## A Demonstration of Pointer Arithmetic, using the clear syntax of the Crystal programming language.

When writing a program, one can send around an address to a variable, rather than the variable's contents. By doing so, one is given the freedom to modify the original value, or to look at what's in the memory around that value. This can be incredibly useful in code that doesn't abstract these concepts. However, the syntax used by these languages makes working with them difficult to read, write, and even more difficult to learn. Additionally, unless these actions are handled with extreme care, unexpected, strange, and downright dangerous behavior can result.

Crystal is a language which uses object-oriented syntax primarily based on Ruby, which compiles to low-level code. It contains high-level abstractions for data-types such as arrays, hash-maps, strings, etc., but it also has libraries for dealing with "unsafe", low-level, direct memory access. Thanks to its Ruby roots, however, it has simple and intuitive syntax for dealing with these constructs. As such, it'll be much easier to demonstrate how pointers work using that syntax.

The syntax for pointers in crystal is as follows:

``````variable = 1234 # some arbitrary variable
pointer = pointerof(variable) # aquire the memory address of the variable

puts pointer.value # => 1234``````

So to get a pointer, you call `pointerof` on the variable, and to dereference said pointer, you use the pointer's `value` attribute. This means you can write a function which modifies the original value, like so:

``````def change_value(ptr : Pointer(Int32))
ptr.value += 789
end

change_value pointer
puts variable # => 2023``````

Which is kinda nifty, but really more dangerous than it is useful, especially with an integer being passed around, which is no less efficient to pass around than a pointer (since a pointer is an integer underneath – the number of the "memory block" where the data is stored). Pointer arithmetic is the process of referencing the memory around a pointer by performing arithmetic on the memory address you receive.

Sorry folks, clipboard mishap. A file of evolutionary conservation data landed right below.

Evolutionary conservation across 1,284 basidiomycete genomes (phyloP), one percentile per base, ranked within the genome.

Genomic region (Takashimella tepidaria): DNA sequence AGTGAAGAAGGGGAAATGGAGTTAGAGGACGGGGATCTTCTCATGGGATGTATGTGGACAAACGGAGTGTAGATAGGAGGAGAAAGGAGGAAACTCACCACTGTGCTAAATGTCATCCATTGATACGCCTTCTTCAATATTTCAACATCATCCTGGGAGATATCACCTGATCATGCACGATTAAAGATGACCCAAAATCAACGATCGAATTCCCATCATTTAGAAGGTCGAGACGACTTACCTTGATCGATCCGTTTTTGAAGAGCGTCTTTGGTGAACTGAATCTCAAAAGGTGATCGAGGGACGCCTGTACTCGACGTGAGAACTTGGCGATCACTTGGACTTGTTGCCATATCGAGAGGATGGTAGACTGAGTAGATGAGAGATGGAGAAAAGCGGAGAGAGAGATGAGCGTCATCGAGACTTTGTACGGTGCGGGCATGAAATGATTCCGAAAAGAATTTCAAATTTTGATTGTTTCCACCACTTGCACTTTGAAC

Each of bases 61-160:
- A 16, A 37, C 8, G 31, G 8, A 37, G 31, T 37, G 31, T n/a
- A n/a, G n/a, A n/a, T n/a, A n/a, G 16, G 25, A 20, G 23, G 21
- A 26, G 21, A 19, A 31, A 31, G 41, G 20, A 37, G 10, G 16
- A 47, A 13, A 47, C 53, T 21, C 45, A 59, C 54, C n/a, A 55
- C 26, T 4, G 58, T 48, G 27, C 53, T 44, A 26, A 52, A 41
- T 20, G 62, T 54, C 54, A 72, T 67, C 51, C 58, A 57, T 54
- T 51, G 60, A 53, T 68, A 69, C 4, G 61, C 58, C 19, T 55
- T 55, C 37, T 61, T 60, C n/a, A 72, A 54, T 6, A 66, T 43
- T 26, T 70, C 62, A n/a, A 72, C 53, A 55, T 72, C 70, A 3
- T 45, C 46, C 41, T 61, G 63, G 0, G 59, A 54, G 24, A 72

A simple example of this is a "C string", which is a pointer to a byte which begins a sequence of bytes terminated in Zero which decode to a series of characters. So if you have the C string `char *string = "some text"`, you can reference the `'m'` by asking for the value of the pointer at `string + 2`, or the second byte after the one referenced by the string variable. When you "add" to a pointer, you're adding the number you give it plus the number of bits represented by the type of the variable you're performing the arithmetic on. More on this towards the end.

I was working on creating bindings to eSpeak for Crystal, when I saw this data type explained, which really made the term "pointer arithmetic" click for me.

the "languages" field consists of a list of (UTF8) language names for which this voice may be used, each language name in the list is terminated by a zero byte and is also preceded by a single byte which gives a "priority" number.  The list of languages is terminated by an additional zero byte.

So each "language" in this list is in a contiguous segment of memory organized like this:

``````|      1        |        2           |       3       |   4   | ... |last|
|---------------|--------------------|---------------|-------|-----|----|
| priority value| lang. first letter | second letter | third | ... |  0 |``````

A bunch of these memory regions are stuck up next to each other, then another `0` byte is added to the end to signal the end of the list, then you get the address of the first byte of the structure.